Sidney Rigdon, Appeal to the American People, 1840, Second Edition

  • Source Note
  • Historical Introduction
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turb him. I intend to do it, said he, in order to escape, for if I do  not they will take my life. To aid him in this work, there was  standing a body of armed men; a part of this armed body stood in the  presence of the court to see that the witnesses swore right, and an other part was scouring the county to drive out of it every witness  that they could hear of whose testimony would be favorable to the  defendants. This course was kept up during the whole time of the  court. If a witness did not swear to please the court, he or she would  be threatened to be cast into prison. They never pleased the court  when their testimony was favorable to the defendants. One instance  is all the proof that need be adduced on this head. A man by the  name of Allen was called on, he began to tell the story about ’s  burning houses in the south part of , he was kicked out of  the house, and three men took after him with loaded guns, and he  hardly escaped with his life. Every witness that the defendants had  (that these creatures knew of, and they made diligent search to find  all they could) were either arrested under pretention of some charge,  or else driven off. When a witness did not swear to please the attorney  () he would order them to be taken into custody, and they were  immediately cast into prison, and the next morning they would be  brought forward and tried again. Such was the course the court and  their armed body pursued during their sittings till they got through;  by such means they got men to swear for them, and to swear to most  unhallowed falsehoods. It was indeed suborning witnesses to swear  to promise a man’s life if he would swear, and death or imprisonment  if he did not swear, and not only to swear, but swear to please them.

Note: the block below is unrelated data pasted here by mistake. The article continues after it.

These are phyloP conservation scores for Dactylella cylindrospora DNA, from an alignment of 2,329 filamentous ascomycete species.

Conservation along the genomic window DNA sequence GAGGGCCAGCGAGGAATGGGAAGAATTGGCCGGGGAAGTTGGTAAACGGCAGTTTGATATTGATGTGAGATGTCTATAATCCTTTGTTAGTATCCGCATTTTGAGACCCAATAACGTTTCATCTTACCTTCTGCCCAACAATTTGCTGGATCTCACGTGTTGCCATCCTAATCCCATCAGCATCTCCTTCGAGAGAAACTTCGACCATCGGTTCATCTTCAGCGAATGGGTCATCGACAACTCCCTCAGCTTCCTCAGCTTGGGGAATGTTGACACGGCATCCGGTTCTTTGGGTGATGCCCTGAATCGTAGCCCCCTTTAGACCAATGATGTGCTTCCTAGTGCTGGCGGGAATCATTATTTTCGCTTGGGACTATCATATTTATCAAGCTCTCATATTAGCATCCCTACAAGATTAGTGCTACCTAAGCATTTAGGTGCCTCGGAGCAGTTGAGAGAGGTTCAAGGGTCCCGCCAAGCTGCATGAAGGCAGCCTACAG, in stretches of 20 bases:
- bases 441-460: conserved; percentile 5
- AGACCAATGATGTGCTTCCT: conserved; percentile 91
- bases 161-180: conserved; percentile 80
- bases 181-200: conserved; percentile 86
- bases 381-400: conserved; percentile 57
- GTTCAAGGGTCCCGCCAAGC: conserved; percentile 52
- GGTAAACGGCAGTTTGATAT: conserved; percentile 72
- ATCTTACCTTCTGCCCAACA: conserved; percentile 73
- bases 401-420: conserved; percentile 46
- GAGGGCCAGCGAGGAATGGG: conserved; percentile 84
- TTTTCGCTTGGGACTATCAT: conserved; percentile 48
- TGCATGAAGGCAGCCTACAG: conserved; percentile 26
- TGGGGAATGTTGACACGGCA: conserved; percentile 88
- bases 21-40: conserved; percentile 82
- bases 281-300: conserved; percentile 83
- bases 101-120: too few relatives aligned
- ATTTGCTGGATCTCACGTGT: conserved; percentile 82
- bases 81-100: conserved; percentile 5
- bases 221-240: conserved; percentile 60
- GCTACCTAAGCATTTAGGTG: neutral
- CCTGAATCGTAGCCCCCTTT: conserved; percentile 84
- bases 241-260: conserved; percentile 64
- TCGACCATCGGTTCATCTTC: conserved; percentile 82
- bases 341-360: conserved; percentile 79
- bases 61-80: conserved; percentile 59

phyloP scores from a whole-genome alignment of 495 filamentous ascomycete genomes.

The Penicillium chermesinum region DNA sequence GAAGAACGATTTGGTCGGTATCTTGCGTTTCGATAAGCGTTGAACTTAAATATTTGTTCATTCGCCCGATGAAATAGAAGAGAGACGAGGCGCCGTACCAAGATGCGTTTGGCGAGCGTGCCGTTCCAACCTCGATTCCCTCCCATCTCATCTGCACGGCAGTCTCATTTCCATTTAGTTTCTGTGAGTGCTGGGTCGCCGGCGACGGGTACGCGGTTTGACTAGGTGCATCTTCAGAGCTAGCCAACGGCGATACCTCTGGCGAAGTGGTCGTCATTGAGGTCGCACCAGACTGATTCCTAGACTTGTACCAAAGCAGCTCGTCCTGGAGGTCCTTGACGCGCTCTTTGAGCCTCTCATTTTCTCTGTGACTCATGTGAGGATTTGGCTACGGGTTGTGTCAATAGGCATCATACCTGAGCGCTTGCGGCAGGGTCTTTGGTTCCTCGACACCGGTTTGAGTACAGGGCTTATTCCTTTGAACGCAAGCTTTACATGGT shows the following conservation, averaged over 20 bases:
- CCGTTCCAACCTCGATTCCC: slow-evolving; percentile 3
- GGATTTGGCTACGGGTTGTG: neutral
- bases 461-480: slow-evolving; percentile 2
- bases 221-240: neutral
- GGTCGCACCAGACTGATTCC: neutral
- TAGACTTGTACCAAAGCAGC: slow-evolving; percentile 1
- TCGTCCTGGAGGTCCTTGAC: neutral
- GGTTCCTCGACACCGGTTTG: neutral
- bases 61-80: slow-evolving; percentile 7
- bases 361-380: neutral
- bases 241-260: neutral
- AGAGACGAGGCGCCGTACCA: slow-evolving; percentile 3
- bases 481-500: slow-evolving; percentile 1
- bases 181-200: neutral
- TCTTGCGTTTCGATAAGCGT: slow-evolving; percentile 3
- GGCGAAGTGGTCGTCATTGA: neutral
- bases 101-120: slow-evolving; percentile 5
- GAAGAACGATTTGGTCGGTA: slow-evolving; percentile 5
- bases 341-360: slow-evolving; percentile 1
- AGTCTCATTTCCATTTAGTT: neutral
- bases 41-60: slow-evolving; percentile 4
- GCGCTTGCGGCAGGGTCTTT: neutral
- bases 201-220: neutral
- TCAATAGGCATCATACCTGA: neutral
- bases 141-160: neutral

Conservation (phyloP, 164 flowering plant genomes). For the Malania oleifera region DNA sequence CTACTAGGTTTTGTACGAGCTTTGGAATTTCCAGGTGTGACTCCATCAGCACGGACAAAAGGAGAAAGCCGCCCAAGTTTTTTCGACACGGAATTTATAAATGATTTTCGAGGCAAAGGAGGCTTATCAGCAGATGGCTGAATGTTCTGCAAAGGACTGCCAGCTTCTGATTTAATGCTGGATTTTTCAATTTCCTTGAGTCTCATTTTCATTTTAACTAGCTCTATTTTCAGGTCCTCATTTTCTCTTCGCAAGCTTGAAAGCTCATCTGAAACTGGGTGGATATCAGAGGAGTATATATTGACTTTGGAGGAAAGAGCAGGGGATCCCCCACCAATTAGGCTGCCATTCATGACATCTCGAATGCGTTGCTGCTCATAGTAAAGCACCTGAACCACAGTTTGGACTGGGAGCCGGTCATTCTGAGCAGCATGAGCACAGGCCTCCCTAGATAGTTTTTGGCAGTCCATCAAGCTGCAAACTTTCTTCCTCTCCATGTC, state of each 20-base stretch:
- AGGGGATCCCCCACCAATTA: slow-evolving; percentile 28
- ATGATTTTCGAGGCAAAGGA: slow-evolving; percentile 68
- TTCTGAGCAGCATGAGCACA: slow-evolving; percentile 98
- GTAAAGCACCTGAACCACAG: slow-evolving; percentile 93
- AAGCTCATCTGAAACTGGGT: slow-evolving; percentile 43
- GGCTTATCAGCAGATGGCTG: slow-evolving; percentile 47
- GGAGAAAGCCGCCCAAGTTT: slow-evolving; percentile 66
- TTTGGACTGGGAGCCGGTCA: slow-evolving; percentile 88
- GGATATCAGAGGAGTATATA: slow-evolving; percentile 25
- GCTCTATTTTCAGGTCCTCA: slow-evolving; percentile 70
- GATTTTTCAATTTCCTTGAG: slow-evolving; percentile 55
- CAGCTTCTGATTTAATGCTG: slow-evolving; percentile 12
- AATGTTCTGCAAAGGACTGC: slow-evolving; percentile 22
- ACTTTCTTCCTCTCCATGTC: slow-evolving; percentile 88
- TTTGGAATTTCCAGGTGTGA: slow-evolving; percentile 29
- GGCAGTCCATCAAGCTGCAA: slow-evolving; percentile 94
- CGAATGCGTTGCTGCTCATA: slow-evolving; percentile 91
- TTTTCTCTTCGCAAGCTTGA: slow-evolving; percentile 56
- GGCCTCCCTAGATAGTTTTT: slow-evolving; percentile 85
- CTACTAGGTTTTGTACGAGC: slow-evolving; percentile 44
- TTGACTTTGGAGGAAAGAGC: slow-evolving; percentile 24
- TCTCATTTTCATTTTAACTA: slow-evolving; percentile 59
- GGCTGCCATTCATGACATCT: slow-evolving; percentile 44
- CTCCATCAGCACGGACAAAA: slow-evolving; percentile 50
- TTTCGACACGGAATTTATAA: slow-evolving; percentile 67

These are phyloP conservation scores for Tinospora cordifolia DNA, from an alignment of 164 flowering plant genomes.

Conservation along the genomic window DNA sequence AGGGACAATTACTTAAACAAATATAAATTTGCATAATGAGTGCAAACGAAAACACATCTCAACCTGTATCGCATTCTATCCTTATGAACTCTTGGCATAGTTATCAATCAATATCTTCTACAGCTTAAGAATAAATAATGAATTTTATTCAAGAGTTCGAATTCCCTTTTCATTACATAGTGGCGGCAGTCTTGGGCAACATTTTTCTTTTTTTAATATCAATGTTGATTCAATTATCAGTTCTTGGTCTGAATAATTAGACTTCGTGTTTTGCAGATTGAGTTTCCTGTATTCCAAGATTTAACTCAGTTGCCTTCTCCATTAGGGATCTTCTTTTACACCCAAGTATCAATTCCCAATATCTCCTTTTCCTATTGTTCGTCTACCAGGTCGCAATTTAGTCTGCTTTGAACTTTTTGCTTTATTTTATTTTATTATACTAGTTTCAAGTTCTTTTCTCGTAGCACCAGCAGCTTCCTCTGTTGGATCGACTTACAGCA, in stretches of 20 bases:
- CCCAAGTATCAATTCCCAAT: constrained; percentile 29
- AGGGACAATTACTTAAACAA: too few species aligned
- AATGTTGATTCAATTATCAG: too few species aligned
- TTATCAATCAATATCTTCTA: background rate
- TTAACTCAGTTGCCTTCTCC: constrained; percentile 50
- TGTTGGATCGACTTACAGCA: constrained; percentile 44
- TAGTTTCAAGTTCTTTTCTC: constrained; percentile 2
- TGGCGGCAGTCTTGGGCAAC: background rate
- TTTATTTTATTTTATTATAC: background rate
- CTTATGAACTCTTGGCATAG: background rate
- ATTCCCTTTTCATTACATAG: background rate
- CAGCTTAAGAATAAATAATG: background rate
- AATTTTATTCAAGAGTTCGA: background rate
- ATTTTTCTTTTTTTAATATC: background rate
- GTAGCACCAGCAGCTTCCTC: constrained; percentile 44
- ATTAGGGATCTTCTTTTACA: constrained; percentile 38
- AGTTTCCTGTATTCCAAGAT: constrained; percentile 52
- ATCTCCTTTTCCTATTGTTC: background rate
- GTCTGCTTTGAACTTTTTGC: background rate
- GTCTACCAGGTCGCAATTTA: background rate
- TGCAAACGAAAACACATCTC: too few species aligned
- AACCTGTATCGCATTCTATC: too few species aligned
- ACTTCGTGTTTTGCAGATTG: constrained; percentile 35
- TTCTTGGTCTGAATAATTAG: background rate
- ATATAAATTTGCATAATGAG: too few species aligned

This matter of driving away witnesses or casting them into prison,  or chasing them out of the county, was carried to such a length that  our lawyers, and , told us not to bring our  witnesses there at all, for if we did there would not be one of them  left for the final trial, for no sooner would and his men know  who they were, than they would put them out of the county. As to  make any impression on , if a cohort of angels were to come  down and declare we were clear, said it would all be the  same, for he () had determined from the beginning to cast us  into prison; we never got the privilege of introducing our witnesses  at all; if we had we could have disproved all they swore.
We here must rather go back a little, for after arrived at , he arrested a great many persons, an account of which will be  found in the memorial of the citizens of to the Legislature  of . Their trials also went on at the same time. One thing  in relation to ’s proceeding we forgot to mention—we will in sert it here. After he had arrived, some persons made application for  a privilege to go and plunder houses for goods, this was readily  granted; and, under this authority, houses were plundered, locks  broken, and property taken at pleasure—and all this without any civil  process whatever.
We will here give a specimen or two of their swearing. We will  first introduce . This said was angry at  one of the prisoners, , in consequence of a law suit existing between them. , we suppose, thought he had a  fair opportunity now to take vengeance in swearing against him; so [p. 48]